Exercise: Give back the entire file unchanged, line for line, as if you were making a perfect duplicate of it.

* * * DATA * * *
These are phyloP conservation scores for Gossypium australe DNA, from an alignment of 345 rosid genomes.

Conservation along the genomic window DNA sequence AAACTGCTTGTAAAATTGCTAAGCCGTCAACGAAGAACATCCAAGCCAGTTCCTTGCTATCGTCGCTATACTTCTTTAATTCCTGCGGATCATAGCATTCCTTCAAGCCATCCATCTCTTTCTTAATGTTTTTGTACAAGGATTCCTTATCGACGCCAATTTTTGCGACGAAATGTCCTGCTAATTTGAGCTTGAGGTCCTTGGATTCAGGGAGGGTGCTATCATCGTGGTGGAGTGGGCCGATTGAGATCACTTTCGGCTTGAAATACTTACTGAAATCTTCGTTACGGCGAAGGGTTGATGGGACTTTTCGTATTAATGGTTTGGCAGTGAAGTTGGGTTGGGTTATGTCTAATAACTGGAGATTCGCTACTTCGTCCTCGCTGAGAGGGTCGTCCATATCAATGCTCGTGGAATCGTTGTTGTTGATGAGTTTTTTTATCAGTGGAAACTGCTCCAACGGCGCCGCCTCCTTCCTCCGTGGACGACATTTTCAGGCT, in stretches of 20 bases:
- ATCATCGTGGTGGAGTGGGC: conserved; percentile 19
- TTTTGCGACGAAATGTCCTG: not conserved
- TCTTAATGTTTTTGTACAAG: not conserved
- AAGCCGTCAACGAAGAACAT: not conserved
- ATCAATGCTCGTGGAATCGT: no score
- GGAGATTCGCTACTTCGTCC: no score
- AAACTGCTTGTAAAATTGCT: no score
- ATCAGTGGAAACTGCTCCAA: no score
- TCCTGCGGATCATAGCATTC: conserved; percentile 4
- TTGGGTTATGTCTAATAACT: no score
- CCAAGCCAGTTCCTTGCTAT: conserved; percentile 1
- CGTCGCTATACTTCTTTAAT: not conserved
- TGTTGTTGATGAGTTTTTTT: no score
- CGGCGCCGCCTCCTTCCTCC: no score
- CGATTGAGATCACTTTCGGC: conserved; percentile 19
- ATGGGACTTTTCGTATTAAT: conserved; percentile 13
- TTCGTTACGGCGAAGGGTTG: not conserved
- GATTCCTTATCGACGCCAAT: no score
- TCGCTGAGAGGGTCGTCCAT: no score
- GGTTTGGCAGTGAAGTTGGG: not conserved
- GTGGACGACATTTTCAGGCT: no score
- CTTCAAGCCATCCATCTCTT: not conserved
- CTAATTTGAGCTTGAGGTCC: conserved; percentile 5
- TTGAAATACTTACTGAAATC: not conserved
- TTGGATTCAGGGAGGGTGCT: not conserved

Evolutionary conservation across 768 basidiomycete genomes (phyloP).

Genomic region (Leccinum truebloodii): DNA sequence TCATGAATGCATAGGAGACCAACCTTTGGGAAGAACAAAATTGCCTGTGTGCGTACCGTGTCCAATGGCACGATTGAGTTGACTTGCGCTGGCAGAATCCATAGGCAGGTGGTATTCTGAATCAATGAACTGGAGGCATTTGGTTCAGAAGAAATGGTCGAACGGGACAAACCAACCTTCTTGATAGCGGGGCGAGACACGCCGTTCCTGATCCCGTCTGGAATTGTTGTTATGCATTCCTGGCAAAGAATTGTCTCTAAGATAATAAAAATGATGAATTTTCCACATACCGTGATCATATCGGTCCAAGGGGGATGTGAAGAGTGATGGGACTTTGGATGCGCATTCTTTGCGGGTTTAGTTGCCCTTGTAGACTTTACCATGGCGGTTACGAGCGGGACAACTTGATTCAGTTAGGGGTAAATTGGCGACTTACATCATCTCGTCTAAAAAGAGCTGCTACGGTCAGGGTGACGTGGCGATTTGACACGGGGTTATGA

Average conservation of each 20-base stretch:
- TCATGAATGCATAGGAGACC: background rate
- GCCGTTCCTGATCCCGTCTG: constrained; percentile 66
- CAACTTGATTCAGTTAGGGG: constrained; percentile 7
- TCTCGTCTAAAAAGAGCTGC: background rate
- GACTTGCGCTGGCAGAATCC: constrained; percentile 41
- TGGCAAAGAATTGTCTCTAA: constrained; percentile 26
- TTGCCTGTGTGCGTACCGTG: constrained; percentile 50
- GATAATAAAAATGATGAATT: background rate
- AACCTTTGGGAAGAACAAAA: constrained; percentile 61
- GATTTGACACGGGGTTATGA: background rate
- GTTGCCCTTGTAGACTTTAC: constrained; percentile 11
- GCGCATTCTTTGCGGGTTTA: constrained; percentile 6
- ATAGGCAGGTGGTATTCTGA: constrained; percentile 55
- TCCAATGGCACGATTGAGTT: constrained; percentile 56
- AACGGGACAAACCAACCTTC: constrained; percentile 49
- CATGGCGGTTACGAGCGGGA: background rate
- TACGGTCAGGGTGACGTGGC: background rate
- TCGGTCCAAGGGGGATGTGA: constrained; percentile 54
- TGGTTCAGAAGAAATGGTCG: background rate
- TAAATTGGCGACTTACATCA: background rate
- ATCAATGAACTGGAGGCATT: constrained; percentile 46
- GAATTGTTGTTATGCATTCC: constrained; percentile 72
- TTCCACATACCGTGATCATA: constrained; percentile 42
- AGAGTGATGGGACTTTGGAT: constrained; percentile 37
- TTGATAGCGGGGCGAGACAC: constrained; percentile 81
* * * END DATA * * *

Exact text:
These are phyloP conservation scores for Gossypium australe DNA, from an alignment of 345 rosid genomes.

Conservation along the genomic window DNA sequence AAACTGCTTGTAAAATTGCTAAGCCGTCAACGAAGAACATCCAAGCCAGTTCCTTGCTATCGTCGCTATACTTCTTTAATTCCTGCGGATCATAGCATTCCTTCAAGCCATCCATCTCTTTCTTAATGTTTTTGTACAAGGATTCCTTATCGACGCCAATTTTTGCGACGAAATGTCCTGCTAATTTGAGCTTGAGGTCCTTGGATTCAGGGAGGGTGCTATCATCGTGGTGGAGTGGGCCGATTGAGATCACTTTCGGCTTGAAATACTTACTGAAATCTTCGTTACGGCGAAGGGTTGATGGGACTTTTCGTATTAATGGTTTGGCAGTGAAGTTGGGTTGGGTTATGTCTAATAACTGGAGATTCGCTACTTCGTCCTCGCTGAGAGGGTCGTCCATATCAATGCTCGTGGAATCGTTGTTGTTGATGAGTTTTTTTATCAGTGGAAACTGCTCCAACGGCGCCGCCTCCTTCCTCCGTGGACGACATTTTCAGGCT, in stretches of 20 bases:
- ATCATCGTGGTGGAGTGGGC: conserved; percentile 19
- TTTTGCGACGAAATGTCCTG: not conserved
- TCTTAATGTTTTTGTACAAG: not conserved
- AAGCCGTCAACGAAGAACAT: not conserved
- ATCAATGCTCGTGGAATCGT: no score
- GGAGATTCGCTACTTCGTCC: no score
- AAACTGCTTGTAAAATTGCT: no score
- ATCAGTGGAAACTGCTCCAA: no score
- TCCTGCGGATCATAGCATTC: conserved; percentile 4
- TTGGGTTATGTCTAATAACT: no score
- CCAAGCCAGTTCCTTGCTAT: conserved; percentile 1
- CGTCGCTATACTTCTTTAAT: not conserved
- TGTTGTTGATGAGTTTTTTT: no score
- CGGCGCCGCCTCCTTCCTCC: no score
- CGATTGAGATCACTTTCGGC: conserved; percentile 19
- ATGGGACTTTTCGTATTAAT: conserved; percentile 13
- TTCGTTACGGCGAAGGGTTG: not conserved
- GATTCCTTATCGACGCCAAT: no score
- TCGCTGAGAGGGTCGTCCAT: no score
- GGTTTGGCAGTGAAGTTGGG: not conserved
- GTGGACGACATTTTCAGGCT: no score
- CTTCAAGCCATCCATCTCTT: not conserved
- CTAATTTGAGCTTGAGGTCC: conserved; percentile 5
- TTGAAATACTTACTGAAATC: not conserved
- TTGGATTCAGGGAGGGTGCT: not conserved

Evolutionary conservation across 768 basidiomycete genomes (phyloP).

Genomic region (Leccinum truebloodii): DNA sequence TCATGAATGCATAGGAGACCAACCTTTGGGAAGAACAAAATTGCCTGTGTGCGTACCGTGTCCAATGGCACGATTGAGTTGACTTGCGCTGGCAGAATCCATAGGCAGGTGGTATTCTGAATCAATGAACTGGAGGCATTTGGTTCAGAAGAAATGGTCGAACGGGACAAACCAACCTTCTTGATAGCGGGGCGAGACACGCCGTTCCTGATCCCGTCTGGAATTGTTGTTATGCATTCCTGGCAAAGAATTGTCTCTAAGATAATAAAAATGATGAATTTTCCACATACCGTGATCATATCGGTCCAAGGGGGATGTGAAGAGTGATGGGACTTTGGATGCGCATTCTTTGCGGGTTTAGTTGCCCTTGTAGACTTTACCATGGCGGTTACGAGCGGGACAACTTGATTCAGTTAGGGGTAAATTGGCGACTTACATCATCTCGTCTAAAAAGAGCTGCTACGGTCAGGGTGACGTGGCGATTTGACACGGGGTTATGA

Average conservation of each 20-base stretch:
- TCATGAATGCATAGGAGACC: background rate
- GCCGTTCCTGATCCCGTCTG: constrained; percentile 66
- CAACTTGATTCAGTTAGGGG: constrained; percentile 7
- TCTCGTCTAAAAAGAGCTGC: background rate
- GACTTGCGCTGGCAGAATCC: constrained; percentile 41
- TGGCAAAGAATTGTCTCTAA: constrained; percentile 26
- TTGCCTGTGTGCGTACCGTG: constrained; percentile 50
- GATAATAAAAATGATGAATT: background rate
- AACCTTTGGGAAGAACAAAA: constrained; percentile 61
- GATTTGACACGGGGTTATGA: background rate
- GTTGCCCTTGTAGACTTTAC: constrained; percentile 11
- GCGCATTCTTTGCGGGTTTA: constrained; percentile 6
- ATAGGCAGGTGGTATTCTGA: constrained; percentile 55
- TCCAATGGCACGATTGAGTT: constrained; percentile 56
- AACGGGACAAACCAACCTTC: constrained; percentile 49
- CATGGCGGTTACGAGCGGGA: background rate
- TACGGTCAGGGTGACGTGGC: background rate
- TCGGTCCAAGGGGGATGTGA: constrained; percentile 54
- TGGTTCAGAAGAAATGGTCG: background rate
- TAAATTGGCGACTTACATCA: background rate
- ATCAATGAACTGGAGGCATT: constrained; percentile 46
- GAATTGTTGTTATGCATTCC: constrained; percentile 72
- TTCCACATACCGTGATCATA: constrained; percentile 42
- AGAGTGATGGGACTTTGGAT: constrained; percentile 37
- TTGATAGCGGGGCGAGACAC: constrained; percentile 81